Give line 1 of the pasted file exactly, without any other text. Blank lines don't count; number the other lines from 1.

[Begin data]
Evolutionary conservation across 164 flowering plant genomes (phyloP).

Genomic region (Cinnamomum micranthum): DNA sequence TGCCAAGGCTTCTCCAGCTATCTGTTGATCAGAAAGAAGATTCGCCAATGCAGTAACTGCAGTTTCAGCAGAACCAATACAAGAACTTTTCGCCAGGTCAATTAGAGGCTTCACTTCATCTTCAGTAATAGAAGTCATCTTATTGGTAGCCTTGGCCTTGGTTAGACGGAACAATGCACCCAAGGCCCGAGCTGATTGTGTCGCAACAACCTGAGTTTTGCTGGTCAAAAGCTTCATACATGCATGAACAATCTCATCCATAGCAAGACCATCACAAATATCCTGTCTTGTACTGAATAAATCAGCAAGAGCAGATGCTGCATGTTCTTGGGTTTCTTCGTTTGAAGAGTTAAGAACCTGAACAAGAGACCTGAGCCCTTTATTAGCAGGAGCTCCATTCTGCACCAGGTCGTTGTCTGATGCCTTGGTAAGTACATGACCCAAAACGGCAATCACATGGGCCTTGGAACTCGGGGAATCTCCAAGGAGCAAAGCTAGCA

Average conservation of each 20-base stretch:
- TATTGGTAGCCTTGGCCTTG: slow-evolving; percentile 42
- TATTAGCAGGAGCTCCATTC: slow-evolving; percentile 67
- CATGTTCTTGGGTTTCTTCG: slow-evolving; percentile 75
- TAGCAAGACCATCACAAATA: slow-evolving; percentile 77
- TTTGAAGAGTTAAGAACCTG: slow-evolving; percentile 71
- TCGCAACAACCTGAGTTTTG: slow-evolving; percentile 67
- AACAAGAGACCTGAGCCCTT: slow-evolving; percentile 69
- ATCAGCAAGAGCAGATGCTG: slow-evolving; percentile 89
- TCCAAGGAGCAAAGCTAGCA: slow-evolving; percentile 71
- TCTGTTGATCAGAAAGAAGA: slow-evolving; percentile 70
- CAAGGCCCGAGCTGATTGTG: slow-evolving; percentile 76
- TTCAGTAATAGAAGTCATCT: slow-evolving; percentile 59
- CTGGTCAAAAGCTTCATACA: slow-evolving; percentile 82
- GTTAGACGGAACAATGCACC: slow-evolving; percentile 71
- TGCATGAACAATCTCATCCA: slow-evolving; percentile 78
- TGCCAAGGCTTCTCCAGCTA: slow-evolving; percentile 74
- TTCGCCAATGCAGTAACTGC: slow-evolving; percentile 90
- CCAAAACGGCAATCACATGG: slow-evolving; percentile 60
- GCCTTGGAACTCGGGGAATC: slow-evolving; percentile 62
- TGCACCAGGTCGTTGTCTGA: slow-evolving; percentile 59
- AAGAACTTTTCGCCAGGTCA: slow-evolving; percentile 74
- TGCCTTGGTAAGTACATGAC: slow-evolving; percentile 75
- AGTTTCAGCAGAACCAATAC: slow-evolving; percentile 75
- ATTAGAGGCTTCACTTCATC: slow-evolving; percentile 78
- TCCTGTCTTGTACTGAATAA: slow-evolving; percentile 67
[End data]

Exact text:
Evolutionary conservation across 164 flowering plant genomes (phyloP).